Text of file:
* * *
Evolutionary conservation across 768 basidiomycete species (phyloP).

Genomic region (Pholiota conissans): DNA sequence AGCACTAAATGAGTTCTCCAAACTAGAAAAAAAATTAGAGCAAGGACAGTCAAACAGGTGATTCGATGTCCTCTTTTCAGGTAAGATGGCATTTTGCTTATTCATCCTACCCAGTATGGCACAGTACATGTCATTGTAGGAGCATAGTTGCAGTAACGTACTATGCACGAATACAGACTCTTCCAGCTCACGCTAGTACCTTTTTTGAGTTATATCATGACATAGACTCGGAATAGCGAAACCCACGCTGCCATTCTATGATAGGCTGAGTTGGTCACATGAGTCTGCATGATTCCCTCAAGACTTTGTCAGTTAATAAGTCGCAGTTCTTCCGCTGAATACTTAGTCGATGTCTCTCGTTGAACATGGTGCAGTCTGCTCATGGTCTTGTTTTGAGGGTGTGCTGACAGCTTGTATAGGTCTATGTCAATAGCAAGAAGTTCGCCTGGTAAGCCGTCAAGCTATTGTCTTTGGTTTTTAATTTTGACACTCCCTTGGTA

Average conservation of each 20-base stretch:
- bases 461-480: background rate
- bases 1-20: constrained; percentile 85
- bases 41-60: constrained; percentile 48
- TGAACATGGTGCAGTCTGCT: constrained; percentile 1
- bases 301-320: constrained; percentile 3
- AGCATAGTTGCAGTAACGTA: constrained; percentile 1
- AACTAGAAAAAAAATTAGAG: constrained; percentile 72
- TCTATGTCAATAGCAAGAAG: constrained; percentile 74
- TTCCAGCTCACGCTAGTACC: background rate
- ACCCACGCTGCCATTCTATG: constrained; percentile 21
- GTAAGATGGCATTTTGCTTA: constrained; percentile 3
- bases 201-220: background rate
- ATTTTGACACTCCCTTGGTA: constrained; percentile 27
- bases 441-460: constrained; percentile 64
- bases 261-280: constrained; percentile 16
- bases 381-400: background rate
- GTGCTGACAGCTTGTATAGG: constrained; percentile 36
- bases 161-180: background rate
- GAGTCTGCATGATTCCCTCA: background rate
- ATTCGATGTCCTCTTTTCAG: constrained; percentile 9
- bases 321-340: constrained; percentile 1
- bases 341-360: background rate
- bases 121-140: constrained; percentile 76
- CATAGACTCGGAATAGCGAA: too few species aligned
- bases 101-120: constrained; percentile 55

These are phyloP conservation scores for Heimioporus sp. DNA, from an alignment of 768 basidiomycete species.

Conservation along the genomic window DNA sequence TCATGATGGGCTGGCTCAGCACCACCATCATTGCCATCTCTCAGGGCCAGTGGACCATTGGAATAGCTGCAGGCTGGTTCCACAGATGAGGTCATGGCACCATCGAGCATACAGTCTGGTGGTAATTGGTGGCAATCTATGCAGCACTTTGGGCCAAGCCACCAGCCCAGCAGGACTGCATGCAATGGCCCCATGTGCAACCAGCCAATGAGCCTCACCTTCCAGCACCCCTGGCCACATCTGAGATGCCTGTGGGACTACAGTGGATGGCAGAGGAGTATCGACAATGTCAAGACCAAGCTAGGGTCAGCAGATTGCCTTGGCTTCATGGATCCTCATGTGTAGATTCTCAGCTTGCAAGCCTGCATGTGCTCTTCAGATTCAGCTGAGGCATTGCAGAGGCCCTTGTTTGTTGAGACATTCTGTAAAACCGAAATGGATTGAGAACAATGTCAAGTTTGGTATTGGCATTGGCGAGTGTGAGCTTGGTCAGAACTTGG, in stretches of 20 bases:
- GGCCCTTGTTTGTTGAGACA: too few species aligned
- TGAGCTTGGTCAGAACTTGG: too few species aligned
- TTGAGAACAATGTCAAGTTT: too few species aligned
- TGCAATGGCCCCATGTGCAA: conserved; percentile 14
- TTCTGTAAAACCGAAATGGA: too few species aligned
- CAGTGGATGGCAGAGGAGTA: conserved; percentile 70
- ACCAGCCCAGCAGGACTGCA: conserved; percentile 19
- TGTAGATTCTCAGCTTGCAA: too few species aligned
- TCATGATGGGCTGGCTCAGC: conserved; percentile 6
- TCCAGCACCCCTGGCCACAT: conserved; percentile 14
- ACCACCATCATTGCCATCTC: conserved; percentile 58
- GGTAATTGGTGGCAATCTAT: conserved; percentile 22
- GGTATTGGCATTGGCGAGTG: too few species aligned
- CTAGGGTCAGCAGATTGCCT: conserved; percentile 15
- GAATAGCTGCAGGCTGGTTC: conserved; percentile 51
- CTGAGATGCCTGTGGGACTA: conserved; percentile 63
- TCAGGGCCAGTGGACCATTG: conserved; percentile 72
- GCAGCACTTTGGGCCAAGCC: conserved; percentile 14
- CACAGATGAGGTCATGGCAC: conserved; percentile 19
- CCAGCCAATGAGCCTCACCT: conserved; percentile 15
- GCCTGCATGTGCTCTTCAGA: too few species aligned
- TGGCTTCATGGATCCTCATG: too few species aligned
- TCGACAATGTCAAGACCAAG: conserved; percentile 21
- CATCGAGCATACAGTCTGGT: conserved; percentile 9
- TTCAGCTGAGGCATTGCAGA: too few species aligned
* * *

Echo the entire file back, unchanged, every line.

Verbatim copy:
Evolutionary conservation across 768 basidiomycete species (phyloP).

Genomic region (Pholiota conissans): DNA sequence AGCACTAAATGAGTTCTCCAAACTAGAAAAAAAATTAGAGCAAGGACAGTCAAACAGGTGATTCGATGTCCTCTTTTCAGGTAAGATGGCATTTTGCTTATTCATCCTACCCAGTATGGCACAGTACATGTCATTGTAGGAGCATAGTTGCAGTAACGTACTATGCACGAATACAGACTCTTCCAGCTCACGCTAGTACCTTTTTTGAGTTATATCATGACATAGACTCGGAATAGCGAAACCCACGCTGCCATTCTATGATAGGCTGAGTTGGTCACATGAGTCTGCATGATTCCCTCAAGACTTTGTCAGTTAATAAGTCGCAGTTCTTCCGCTGAATACTTAGTCGATGTCTCTCGTTGAACATGGTGCAGTCTGCTCATGGTCTTGTTTTGAGGGTGTGCTGACAGCTTGTATAGGTCTATGTCAATAGCAAGAAGTTCGCCTGGTAAGCCGTCAAGCTATTGTCTTTGGTTTTTAATTTTGACACTCCCTTGGTA

Average conservation of each 20-base stretch:
- bases 461-480: background rate
- bases 1-20: constrained; percentile 85
- bases 41-60: constrained; percentile 48
- TGAACATGGTGCAGTCTGCT: constrained; percentile 1
- bases 301-320: constrained; percentile 3
- AGCATAGTTGCAGTAACGTA: constrained; percentile 1
- AACTAGAAAAAAAATTAGAG: constrained; percentile 72
- TCTATGTCAATAGCAAGAAG: constrained; percentile 74
- TTCCAGCTCACGCTAGTACC: background rate
- ACCCACGCTGCCATTCTATG: constrained; percentile 21
- GTAAGATGGCATTTTGCTTA: constrained; percentile 3
- bases 201-220: background rate
- ATTTTGACACTCCCTTGGTA: constrained; percentile 27
- bases 441-460: constrained; percentile 64
- bases 261-280: constrained; percentile 16
- bases 381-400: background rate
- GTGCTGACAGCTTGTATAGG: constrained; percentile 36
- bases 161-180: background rate
- GAGTCTGCATGATTCCCTCA: background rate
- ATTCGATGTCCTCTTTTCAG: constrained; percentile 9
- bases 321-340: constrained; percentile 1
- bases 341-360: background rate
- bases 121-140: constrained; percentile 76
- CATAGACTCGGAATAGCGAA: too few species aligned
- bases 101-120: constrained; percentile 55

These are phyloP conservation scores for Heimioporus sp. DNA, from an alignment of 768 basidiomycete species.

Conservation along the genomic window DNA sequence TCATGATGGGCTGGCTCAGCACCACCATCATTGCCATCTCTCAGGGCCAGTGGACCATTGGAATAGCTGCAGGCTGGTTCCACAGATGAGGTCATGGCACCATCGAGCATACAGTCTGGTGGTAATTGGTGGCAATCTATGCAGCACTTTGGGCCAAGCCACCAGCCCAGCAGGACTGCATGCAATGGCCCCATGTGCAACCAGCCAATGAGCCTCACCTTCCAGCACCCCTGGCCACATCTGAGATGCCTGTGGGACTACAGTGGATGGCAGAGGAGTATCGACAATGTCAAGACCAAGCTAGGGTCAGCAGATTGCCTTGGCTTCATGGATCCTCATGTGTAGATTCTCAGCTTGCAAGCCTGCATGTGCTCTTCAGATTCAGCTGAGGCATTGCAGAGGCCCTTGTTTGTTGAGACATTCTGTAAAACCGAAATGGATTGAGAACAATGTCAAGTTTGGTATTGGCATTGGCGAGTGTGAGCTTGGTCAGAACTTGG, in stretches of 20 bases:
- GGCCCTTGTTTGTTGAGACA: too few species aligned
- TGAGCTTGGTCAGAACTTGG: too few species aligned
- TTGAGAACAATGTCAAGTTT: too few species aligned
- TGCAATGGCCCCATGTGCAA: conserved; percentile 14
- TTCTGTAAAACCGAAATGGA: too few species aligned
- CAGTGGATGGCAGAGGAGTA: conserved; percentile 70
- ACCAGCCCAGCAGGACTGCA: conserved; percentile 19
- TGTAGATTCTCAGCTTGCAA: too few species aligned
- TCATGATGGGCTGGCTCAGC: conserved; percentile 6
- TCCAGCACCCCTGGCCACAT: conserved; percentile 14
- ACCACCATCATTGCCATCTC: conserved; percentile 58
- GGTAATTGGTGGCAATCTAT: conserved; percentile 22
- GGTATTGGCATTGGCGAGTG: too few species aligned
- CTAGGGTCAGCAGATTGCCT: conserved; percentile 15
- GAATAGCTGCAGGCTGGTTC: conserved; percentile 51
- CTGAGATGCCTGTGGGACTA: conserved; percentile 63
- TCAGGGCCAGTGGACCATTG: conserved; percentile 72
- GCAGCACTTTGGGCCAAGCC: conserved; percentile 14
- CACAGATGAGGTCATGGCAC: conserved; percentile 19
- CCAGCCAATGAGCCTCACCT: conserved; percentile 15
- GCCTGCATGTGCTCTTCAGA: too few species aligned
- TGGCTTCATGGATCCTCATG: too few species aligned
- TCGACAATGTCAAGACCAAG: conserved; percentile 21
- CATCGAGCATACAGTCTGGT: conserved; percentile 9
- TTCAGCTGAGGCATTGCAGA: too few species aligned